My take on…Dawn of the Planet of the Apes
- Official Site
- Dawn of the Planet of the Apes at IMDb.com
- Dawn of the Planet of the Apes at MRQE.com
- Dawn of the Planet of the Apes at RottenTomatoes.com
I’m a big time Planet of the Apes fan, as I explained in
I even have a Planet of the Apes category on this blog.
In general, this latest movie was not a disappointment. Andy Serkis deserved (and got) top billing for the actor’s mocap (motion capture) performance as Caesar, the leader of the apes.
The effects are good (they clearly paid attention to hair moving…that’s a little thing, but it matters), even if the faces sometimes seem too brightly lit compared to the rest of the scene.
The script moved nicely, and had some clever twists to it.
It’s a big-time spectacle with an emotional center, which is just what you want in a summer blockbuster.
It was perhaps the most sexist movie I’ve seen in years.
I’m careful not to spoil things, so I’m going to give you a mild
I’m not going to reveal any key plot points, but I am going to mention a few things.
This movie not only failed
it’s one named (human) female character was relegated to the kind of nurturing support you might expect in a 1950s mainstream movie (1950s science fiction was more advanced than this in how women are treated).
First, a quick note on the Bechdel Test.
There are a lot of ways to say it (for more information, see the link above), but to pass the test, a movie (or TV episode, or book, or other work of fiction) has to have three elements:
- There must be two or more named female characters in it
- Two female characters must have a meaningful conversation and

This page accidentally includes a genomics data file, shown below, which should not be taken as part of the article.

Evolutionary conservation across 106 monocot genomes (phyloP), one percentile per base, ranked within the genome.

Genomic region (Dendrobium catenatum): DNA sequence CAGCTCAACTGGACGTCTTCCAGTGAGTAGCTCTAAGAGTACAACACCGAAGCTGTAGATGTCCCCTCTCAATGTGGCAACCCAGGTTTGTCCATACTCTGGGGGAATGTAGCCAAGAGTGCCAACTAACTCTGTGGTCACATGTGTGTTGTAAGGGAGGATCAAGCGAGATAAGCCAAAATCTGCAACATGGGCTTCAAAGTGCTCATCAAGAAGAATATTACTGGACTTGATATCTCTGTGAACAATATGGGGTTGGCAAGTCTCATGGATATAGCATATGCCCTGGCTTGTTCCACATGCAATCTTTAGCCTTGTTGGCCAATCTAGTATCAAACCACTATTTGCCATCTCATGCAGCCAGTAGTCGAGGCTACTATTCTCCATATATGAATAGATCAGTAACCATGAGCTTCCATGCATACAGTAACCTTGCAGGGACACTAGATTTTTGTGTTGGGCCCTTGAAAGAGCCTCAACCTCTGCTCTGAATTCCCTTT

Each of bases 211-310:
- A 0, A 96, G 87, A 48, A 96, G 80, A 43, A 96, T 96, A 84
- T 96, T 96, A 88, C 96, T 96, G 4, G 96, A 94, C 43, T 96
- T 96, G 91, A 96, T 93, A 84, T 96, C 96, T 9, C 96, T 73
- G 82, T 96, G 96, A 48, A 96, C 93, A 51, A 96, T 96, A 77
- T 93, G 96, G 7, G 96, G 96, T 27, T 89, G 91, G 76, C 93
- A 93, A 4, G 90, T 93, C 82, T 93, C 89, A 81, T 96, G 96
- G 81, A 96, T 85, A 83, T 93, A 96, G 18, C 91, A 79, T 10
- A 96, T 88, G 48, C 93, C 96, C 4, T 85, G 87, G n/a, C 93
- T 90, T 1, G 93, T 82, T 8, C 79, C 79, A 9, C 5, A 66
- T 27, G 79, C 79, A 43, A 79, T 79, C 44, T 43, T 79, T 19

- The conversation has to be about something other than a man
You might be surprised with how many works fail this test.
Even when people define it more loosely than I did on the second point (some people say any conversation counts, including: “Where’s the printer?” “Over there.”), it’s still a disappointingly small percentage.
In the case of DotPotA, Ellie (played by Keri Russell), seems particularly stereotyped.
What does the character do?
- When an important male character is working hard on an issue, she observers that he needs to eat, and offers him soup…much as June Cleaver might have done with Ward
- When there is a dangerous situation happening, she stays back…and sends a character off like a soldier going to battle
- Yes, she is important to the plot because of her medical skills…I don’t recall it ever being said that she is a doctor. Being a nurse can be equally important, but it is a stereotypically female role (that has changed a great deal in the real world, but I would say that many people with a diminishing opinion of women would still see it as a female role)
- Her “maternal nature” (that term isn’t used in the movie, I’m just defining the observed behavior) is important in relationships between the humans and the apes
- Does she come up with any ideas that affect the course of things? Does she lead? I don’t really recall either of those happening
There are stronger female characters among the apes, although they still don’t lead.
The only other human females I recall seeing are in crowd scenes.
I was honestly surprised to see that one of the three credited screenwriters was apparently a woman (Amanda Silver), but that may be my own expectations getting in the way…I wouldn’t expect a woman to write a script like this, but of course, there’s no reason that couldn’t happen.
Hopefully, the already announced third movie in this series will do better in this area.
END SPOILER ALERT
The bottom line is that Andy Serkis’ performance is great (again) and Nick Thurston as Blue Eyes was another stand-out, the effects are good, the plot moves along…but the treatment (and lack of treatment) of female characters mars what would otherwise have been a very good movie. I can still recommend it, but with that reservation.
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